The transition to new standards, the expansion of the list of radionuclides (primarily to include tritium and radiocarbon), the nomenclature of sources is basically a theoretical and calculation task and not the most difficult one. But after its implementation, it is necessary to confirm the compliance of emissions and discharges with the established regulatory requirements. This entails a lot of work to review and improve the standard system of radiation monitoring of emissions and discharges. As a result of this large-scale work, there will indeed be a transition to a new generation of both standards and a system for controlling emissions and discharges into the environment. This task should be solved taking into account the Decree of the Government of the Russian Federation dated 6/16/2016 No. 422, which established the requirements for the development, coordination with Rostekhnadzor and the inclusion of methods for calculating emissions of radioactive substances from stationary sources in the list of the Ministry of Natural Resources of Russia. VNIIAES informed the Company’s nuclear power plants of its readiness to develop such techniques. Few people are interested in the process of operating a nuclear power plant, but the radiation impact of a nuclear power plant on the population and its compliance with established regulatory requirements is a very important issue for the public.
The solution of this problem is moving to the next level, and VNIIAES is playing an important role in the transition to the new-generation radiation control systems for emissions and discharges.
It should be noted that a wide range of issues addressed by VNIIAES is associated with the development and implementation of radiation monitoring techniques at nuclear power plants, with approximately 80% of the techniques introduced at nuclear power plants are the result of our institutes’ initiatives.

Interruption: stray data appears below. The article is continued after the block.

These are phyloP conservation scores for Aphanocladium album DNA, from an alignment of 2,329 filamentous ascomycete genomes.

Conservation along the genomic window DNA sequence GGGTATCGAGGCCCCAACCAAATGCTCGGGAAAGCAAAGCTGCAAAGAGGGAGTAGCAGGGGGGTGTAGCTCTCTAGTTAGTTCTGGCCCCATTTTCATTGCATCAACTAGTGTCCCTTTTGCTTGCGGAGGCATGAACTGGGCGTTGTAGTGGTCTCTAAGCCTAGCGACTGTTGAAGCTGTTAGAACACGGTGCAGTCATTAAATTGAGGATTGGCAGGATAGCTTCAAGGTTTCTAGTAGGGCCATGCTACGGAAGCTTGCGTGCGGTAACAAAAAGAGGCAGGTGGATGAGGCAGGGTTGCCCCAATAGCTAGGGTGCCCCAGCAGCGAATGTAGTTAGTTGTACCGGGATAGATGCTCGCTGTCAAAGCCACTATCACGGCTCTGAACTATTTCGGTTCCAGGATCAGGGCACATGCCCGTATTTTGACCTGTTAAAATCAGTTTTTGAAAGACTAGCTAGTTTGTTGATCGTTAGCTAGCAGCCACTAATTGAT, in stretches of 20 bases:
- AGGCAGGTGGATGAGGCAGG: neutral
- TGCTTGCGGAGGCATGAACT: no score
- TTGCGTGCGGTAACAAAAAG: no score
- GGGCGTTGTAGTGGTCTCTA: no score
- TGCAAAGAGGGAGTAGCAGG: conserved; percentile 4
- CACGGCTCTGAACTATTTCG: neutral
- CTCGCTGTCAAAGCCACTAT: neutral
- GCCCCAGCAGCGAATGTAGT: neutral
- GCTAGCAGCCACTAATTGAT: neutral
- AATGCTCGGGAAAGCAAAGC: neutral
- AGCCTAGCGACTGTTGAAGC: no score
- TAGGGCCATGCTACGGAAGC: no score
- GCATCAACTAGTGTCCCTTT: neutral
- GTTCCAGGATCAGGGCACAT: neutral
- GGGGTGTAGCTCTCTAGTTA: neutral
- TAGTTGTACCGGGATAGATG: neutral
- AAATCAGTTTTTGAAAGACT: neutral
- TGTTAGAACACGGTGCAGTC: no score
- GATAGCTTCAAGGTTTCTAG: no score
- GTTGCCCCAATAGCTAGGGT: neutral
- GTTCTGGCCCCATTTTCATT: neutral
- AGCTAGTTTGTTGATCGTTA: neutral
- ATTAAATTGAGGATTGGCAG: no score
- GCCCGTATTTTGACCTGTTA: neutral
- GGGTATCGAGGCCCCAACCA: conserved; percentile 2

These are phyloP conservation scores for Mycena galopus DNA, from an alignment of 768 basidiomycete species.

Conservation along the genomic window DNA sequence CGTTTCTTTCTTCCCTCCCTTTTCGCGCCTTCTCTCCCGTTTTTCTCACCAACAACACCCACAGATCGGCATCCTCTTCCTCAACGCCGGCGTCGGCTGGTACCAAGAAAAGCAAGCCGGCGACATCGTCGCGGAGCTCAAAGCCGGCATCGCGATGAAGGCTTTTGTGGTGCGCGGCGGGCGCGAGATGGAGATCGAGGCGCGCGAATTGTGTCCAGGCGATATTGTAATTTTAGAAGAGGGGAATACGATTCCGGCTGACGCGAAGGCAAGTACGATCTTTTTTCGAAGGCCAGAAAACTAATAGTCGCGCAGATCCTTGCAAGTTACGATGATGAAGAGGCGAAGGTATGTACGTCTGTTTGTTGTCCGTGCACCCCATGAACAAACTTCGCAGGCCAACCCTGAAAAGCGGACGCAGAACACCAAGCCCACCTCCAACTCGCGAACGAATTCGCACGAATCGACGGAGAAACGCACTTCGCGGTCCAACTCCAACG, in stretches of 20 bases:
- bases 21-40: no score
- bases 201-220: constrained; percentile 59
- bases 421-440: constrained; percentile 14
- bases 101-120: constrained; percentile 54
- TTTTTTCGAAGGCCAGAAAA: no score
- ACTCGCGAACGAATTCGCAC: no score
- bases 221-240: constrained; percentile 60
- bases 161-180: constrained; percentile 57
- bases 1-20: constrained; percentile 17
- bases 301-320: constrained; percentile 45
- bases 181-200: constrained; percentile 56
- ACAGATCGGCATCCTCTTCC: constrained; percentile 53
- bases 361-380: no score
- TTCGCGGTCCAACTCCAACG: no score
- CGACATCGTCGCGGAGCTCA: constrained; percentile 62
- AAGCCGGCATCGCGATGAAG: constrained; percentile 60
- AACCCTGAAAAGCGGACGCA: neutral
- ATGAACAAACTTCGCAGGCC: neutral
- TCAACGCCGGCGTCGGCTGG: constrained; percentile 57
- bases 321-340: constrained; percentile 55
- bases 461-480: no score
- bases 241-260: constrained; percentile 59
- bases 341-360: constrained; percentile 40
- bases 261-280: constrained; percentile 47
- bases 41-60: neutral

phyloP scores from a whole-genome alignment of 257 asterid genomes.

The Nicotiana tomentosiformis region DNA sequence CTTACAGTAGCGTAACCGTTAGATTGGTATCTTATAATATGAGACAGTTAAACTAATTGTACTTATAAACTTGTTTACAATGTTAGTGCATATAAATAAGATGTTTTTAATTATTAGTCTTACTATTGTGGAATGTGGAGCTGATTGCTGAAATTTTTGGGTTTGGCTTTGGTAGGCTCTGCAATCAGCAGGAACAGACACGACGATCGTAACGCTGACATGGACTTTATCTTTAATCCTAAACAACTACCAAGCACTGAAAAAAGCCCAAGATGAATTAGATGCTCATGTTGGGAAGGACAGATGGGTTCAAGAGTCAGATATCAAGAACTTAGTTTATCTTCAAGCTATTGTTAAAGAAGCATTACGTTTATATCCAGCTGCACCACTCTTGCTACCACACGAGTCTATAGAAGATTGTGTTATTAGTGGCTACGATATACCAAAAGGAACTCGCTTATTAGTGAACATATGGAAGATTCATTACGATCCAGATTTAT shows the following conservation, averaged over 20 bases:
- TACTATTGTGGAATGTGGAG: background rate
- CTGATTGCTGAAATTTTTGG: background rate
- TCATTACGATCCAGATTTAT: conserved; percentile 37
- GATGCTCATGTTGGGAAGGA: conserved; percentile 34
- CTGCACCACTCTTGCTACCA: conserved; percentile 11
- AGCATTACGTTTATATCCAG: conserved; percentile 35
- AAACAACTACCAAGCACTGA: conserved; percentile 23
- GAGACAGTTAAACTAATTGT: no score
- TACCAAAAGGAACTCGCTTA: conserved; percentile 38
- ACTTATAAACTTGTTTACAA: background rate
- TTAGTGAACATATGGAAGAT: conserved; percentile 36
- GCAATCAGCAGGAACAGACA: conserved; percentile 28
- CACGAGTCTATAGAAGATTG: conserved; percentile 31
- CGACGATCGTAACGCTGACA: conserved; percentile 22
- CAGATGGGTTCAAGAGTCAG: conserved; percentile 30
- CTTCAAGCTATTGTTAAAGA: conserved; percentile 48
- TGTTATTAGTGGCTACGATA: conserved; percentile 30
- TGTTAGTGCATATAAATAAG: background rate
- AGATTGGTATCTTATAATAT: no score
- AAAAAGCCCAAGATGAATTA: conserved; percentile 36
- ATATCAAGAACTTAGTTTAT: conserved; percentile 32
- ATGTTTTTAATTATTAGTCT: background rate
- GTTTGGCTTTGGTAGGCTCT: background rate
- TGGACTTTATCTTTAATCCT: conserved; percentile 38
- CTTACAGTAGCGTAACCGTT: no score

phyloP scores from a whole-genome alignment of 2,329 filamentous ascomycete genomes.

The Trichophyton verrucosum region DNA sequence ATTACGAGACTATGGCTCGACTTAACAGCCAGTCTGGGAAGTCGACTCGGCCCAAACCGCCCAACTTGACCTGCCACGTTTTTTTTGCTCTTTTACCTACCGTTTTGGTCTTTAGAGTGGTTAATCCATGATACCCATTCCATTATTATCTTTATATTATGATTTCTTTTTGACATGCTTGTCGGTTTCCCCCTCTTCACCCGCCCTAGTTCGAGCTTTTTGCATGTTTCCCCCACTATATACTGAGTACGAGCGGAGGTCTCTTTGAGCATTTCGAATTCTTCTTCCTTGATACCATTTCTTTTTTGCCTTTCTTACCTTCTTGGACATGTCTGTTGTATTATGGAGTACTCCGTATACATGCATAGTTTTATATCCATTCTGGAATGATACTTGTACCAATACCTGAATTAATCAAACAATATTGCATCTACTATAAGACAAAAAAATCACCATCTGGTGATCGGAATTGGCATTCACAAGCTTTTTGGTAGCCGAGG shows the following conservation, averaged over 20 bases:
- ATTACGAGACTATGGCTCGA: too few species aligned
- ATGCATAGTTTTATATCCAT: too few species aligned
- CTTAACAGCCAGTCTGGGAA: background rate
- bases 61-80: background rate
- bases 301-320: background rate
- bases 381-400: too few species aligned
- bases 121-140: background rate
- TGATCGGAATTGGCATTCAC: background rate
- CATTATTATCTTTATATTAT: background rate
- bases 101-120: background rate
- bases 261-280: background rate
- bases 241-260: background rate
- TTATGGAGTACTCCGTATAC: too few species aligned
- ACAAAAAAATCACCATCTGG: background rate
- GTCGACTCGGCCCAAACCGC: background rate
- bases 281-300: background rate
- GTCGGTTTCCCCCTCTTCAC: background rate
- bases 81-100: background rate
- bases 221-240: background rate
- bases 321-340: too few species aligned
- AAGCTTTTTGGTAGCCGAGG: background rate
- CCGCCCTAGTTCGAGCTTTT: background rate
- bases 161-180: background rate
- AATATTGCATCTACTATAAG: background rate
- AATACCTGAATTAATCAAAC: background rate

Another important problem should be mentioned. A fundamental characteristic of a nuclear power plant is the risk of potential (taking into account possible disturbances in normal operation) exposure of personnel and the public during plant operation. The threshold of such a risk are established in NRB-99/2009. At present, there is no methodology for calculating the risk of potential exposure, which does not allow an assessment of the conformity of nuclear power plants with the specified regulatory requirements. VNIIAES plans to pay close attention to this issue.
A topical subject nowadays is the optimization of radiation monitoring in the areas where nuclear power plants are located. Compared to the beginning of the 1980s, there was a powerful suppression of emissions and discharges of radioactive substances from nuclear power plants into the environment; in general, they decreased by two orders of magnitude, primarily due to an increase in the quality of production of nuclear fuel, timely removal of leaky fuel assemblies from the reactor core fuel elements, the use of modern cleaning systems, improving safety culture. Under conditions of normal nuclear power plant operation, the current production radiation monitoring in the environment seems excessive, even taking into account the socio-political factor (this factor is always present when it comes to radiation!). The Company needs an appropriate evidence base, and VNIIAES, through the development of reliable control methods, helps in its creation.
NPP physical barriers control
As we all know, the safety of nuclear plants is ensured by the consistent implementation of the defense-in-depth principle. For each of its barriers, the limits of safe operation and operational limits are established, including the radiation parameters.
VNIIAES is one of the leaders in the development and equipping the Russian and foreign nuclear power plants with modern tools, methodologies and software for monitoring the integrity of safety barriers, in particular, leakages of steam generators and the tightness of nuclear fuel rods, as well as emissions and discharges of radioactive substances into the environment.